President Bush on Friday thanked about 1,100 people in Jackson for making hefty donations to the gubernatorial campaign of Republican Haley Barbour, but he says more needs to be done to get his friend into the Governor's Mansion.
"You've got to turn out to vote,'' Bush said. "You've got to go to your coffee shops and tell the people who may not be quite as interested in politics as you are that there's a lot at stake for Mississippi.''
Each person in the crowd paid at least $1,000 for a luncheon of roast pork, potatoes and chocolate torte at the Mississippi Coliseum. Organizers for Barbour hoped the event would raise $1.2 million for the Republican's campaign against Democratic Gov. Ronnie Musgrove. Bush was in Mississippi as part of a three-state swing, starting in Georgia and ending in Texas.
In his address, he cited his long-standing friendship with Barbour, a Washington lobbyist who headed the Republican National Committee in the mid-1990s when Bush ran for governor of Texas. Barbour was a key political adviser to Bush's father.
"I know him well,'' Bush said. "So when I say, for example, he believes in personal responsibility, I know he believes that way. When he says he's going to focus on education, make sure no child is left behind in Mississippi, I know he believes that.''
The president also touched on the economy, education, the battle against terrorism and tort reform. He said the state needs a governor who will "fight for real, meaningful litigation reform. You don't want it said that the fastest growth industry in your state is the plaintiffs' bar.''
Bush also urged U.S. Senate Democrats not to block his 5th U.S. Circuit Court of Appeals nominee, Charles Pickering of Laurel.
"He's a man who will interpret the law, not legislate from the bench. Some senators are playing politics with America's justice. They did this man and this country a disservice,'' Bush said.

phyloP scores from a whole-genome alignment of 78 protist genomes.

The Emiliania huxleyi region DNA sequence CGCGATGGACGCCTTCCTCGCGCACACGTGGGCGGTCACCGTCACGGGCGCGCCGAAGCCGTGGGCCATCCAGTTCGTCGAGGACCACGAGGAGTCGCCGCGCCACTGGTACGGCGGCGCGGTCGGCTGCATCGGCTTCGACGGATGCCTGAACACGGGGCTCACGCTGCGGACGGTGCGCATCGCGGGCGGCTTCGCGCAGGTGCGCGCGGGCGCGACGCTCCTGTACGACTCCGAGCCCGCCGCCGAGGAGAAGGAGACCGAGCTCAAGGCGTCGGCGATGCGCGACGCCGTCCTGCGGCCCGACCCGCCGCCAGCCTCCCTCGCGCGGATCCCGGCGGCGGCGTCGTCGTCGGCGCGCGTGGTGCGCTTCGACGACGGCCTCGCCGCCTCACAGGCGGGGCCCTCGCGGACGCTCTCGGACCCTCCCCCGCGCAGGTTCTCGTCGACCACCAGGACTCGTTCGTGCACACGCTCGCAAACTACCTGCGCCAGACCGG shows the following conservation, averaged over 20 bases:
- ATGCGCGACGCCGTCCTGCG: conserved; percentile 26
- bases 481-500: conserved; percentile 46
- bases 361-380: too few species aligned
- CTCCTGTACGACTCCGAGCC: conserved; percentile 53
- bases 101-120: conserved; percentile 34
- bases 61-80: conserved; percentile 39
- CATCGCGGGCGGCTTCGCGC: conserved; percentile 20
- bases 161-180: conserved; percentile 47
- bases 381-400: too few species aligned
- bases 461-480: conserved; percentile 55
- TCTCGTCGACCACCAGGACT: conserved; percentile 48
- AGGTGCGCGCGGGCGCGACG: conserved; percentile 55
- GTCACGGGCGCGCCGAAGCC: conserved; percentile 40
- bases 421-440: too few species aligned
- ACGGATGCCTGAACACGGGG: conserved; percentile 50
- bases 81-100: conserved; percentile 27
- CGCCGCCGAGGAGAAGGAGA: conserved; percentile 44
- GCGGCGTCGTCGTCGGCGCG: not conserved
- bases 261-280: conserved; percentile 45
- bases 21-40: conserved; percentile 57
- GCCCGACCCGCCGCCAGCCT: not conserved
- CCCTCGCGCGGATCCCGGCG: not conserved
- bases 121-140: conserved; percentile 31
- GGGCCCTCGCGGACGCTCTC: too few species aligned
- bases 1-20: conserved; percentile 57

While the event was occurring at the coliseum, Musgrove was at the Governor's Mansion sponsoring a luncheon to honor award-winning math and science teachers. Musgrove has said he has no intention of asking Washington Democrats to come down and campaign for him.
"This race is not about who can put the most ads on television and it's not about who's got the most political friends in Washington. This race is about leadership,'' Musgrove said. "It's about setting priorities, and it's about putting Mississippi first.''
Barbour on Friday said he was honored to have Bush's help.
"As governor, President Bush accomplished in Texas what I'm going to help accomplish in Mississippi,'' Barbour said. "He defeated a liberal Democrat, put a brake on out of control spending, passed serious tort reform, cracked down on crime ... and he accomplished all this by getting a Democrat-controlled Legislature to adopt his agenda.''
Monitors hanging from the rafters displayed Bush and other speakers, as well as a short film of Barbour on the campaign trail. Barbour also debuted his campaign song, "We Can Do Better,'' a blues-rock tune penned by Michael Barranco.
Among Mississippi's top GOP leaders attending the luncheon were U.S. Sen. Trent Lott, Lt. Gov. Amy Tuck and former Gov. Kirk Fordice.
Former U.S. Rep. G.V. "Sonny'' Montgomery, a Democrat, said Bush's speech was "well-done.''
"I thought it fit the crowd, fit Mississippi,'' Montgomery said. "I was glad to see the president here. He's a good friend of mine and he likes our state.''
Bush's appearance probably won't convert throngs of Mississippians into Barbour supporters but it could fuel the Republican's campaign, said Larry J. Sabato, director of the University of Virginia's Center for Politics.
"Bush can elevate the energy of GOP activists, helping Barbour raise more money and secure volunteers. That's the key. He's not going to sway hundreds of thousands of votes by making a visit. It's September. The election's in November,'' Sabato said.
Barbour and Musgrove are neck-in-neck in fund-raising. The latest campaign finance reports show Musgrove had raised $5.5 million and Barbour had raised $5.3 million through late July. The next reports are due Oct. 10.
Barbour's campaign paid for rental of the coliseum and security, said Quinton Dickerson, Barbour's communications director. It was not clear how much the campaign would clear after the expenses.
Vice President Dick Cheney spoke at a Barbour fund-raising luncheon in Biloxi in June. Other big-name Republicans, including U.S. Commerce Secretary Don Evans and former U.S. Rep. J.C. Watts of Oklahoma, have made campaign appearances for Barbour in Mississippi. Sabato said there's no need for Musgrove to call on Washington help.
"He will rise or fall to a great degree on his own record. He is already gubernatorial,'' Sabato said. "Barbour has to pass that threshold and Bush helps him to do so.''